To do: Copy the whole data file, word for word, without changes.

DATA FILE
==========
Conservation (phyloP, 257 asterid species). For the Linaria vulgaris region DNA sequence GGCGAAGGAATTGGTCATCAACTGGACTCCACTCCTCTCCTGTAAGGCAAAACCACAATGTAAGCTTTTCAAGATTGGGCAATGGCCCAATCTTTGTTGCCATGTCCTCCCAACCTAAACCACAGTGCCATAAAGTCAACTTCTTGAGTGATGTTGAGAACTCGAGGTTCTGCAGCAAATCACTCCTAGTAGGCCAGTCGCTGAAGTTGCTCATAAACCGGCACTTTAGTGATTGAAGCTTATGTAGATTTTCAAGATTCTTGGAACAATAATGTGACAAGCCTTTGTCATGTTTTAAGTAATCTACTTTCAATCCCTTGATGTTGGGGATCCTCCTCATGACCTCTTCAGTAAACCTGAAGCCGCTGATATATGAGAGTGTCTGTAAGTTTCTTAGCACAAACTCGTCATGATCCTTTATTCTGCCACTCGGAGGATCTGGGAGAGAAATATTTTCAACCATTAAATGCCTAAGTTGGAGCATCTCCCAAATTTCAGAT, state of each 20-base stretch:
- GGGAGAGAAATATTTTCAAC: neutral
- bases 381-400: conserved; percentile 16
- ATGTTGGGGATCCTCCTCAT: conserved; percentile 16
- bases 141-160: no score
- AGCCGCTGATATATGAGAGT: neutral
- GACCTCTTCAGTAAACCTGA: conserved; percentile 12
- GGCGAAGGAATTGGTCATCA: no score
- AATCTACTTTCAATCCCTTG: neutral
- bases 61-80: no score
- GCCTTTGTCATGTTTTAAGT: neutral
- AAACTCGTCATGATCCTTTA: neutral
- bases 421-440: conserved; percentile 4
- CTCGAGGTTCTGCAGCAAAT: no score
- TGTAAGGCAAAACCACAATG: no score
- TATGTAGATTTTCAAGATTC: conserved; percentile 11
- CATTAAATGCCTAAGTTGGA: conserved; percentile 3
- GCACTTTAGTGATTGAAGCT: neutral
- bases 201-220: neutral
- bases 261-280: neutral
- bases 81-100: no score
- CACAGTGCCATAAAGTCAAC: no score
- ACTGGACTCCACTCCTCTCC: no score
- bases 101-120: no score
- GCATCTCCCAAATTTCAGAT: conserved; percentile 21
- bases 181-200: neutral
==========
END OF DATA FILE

Conservation (phyloP, 257 asterid species). For the Linaria vulgaris region DNA sequence GGCGAAGGAATTGGTCATCAACTGGACTCCACTCCTCTCCTGTAAGGCAAAACCACAATGTAAGCTTTTCAAGATTGGGCAATGGCCCAATCTTTGTTGCCATGTCCTCCCAACCTAAACCACAGTGCCATAAAGTCAACTTCTTGAGTGATGTTGAGAACTCGAGGTTCTGCAGCAAATCACTCCTAGTAGGCCAGTCGCTGAAGTTGCTCATAAACCGGCACTTTAGTGATTGAAGCTTATGTAGATTTTCAAGATTCTTGGAACAATAATGTGACAAGCCTTTGTCATGTTTTAAGTAATCTACTTTCAATCCCTTGATGTTGGGGATCCTCCTCATGACCTCTTCAGTAAACCTGAAGCCGCTGATATATGAGAGTGTCTGTAAGTTTCTTAGCACAAACTCGTCATGATCCTTTATTCTGCCACTCGGAGGATCTGGGAGAGAAATATTTTCAACCATTAAATGCCTAAGTTGGAGCATCTCCCAAATTTCAGAT, state of each 20-base stretch:
- GGGAGAGAAATATTTTCAAC: neutral
- bases 381-400: conserved; percentile 16
- ATGTTGGGGATCCTCCTCAT: conserved; percentile 16
- bases 141-160: no score
- AGCCGCTGATATATGAGAGT: neutral
- GACCTCTTCAGTAAACCTGA: conserved; percentile 12
- GGCGAAGGAATTGGTCATCA: no score
- AATCTACTTTCAATCCCTTG: neutral
- bases 61-80: no score
- GCCTTTGTCATGTTTTAAGT: neutral
- AAACTCGTCATGATCCTTTA: neutral
- bases 421-440: conserved; percentile 4
- CTCGAGGTTCTGCAGCAAAT: no score
- TGTAAGGCAAAACCACAATG: no score
- TATGTAGATTTTCAAGATTC: conserved; percentile 11
- CATTAAATGCCTAAGTTGGA: conserved; percentile 3
- GCACTTTAGTGATTGAAGCT: neutral
- bases 201-220: neutral
- bases 261-280: neutral
- bases 81-100: no score
- CACAGTGCCATAAAGTCAAC: no score
- ACTGGACTCCACTCCTCTCC: no score
- bases 101-120: no score
- GCATCTCCCAAATTTCAGAT: conserved; percentile 21
- bases 181-200: neutral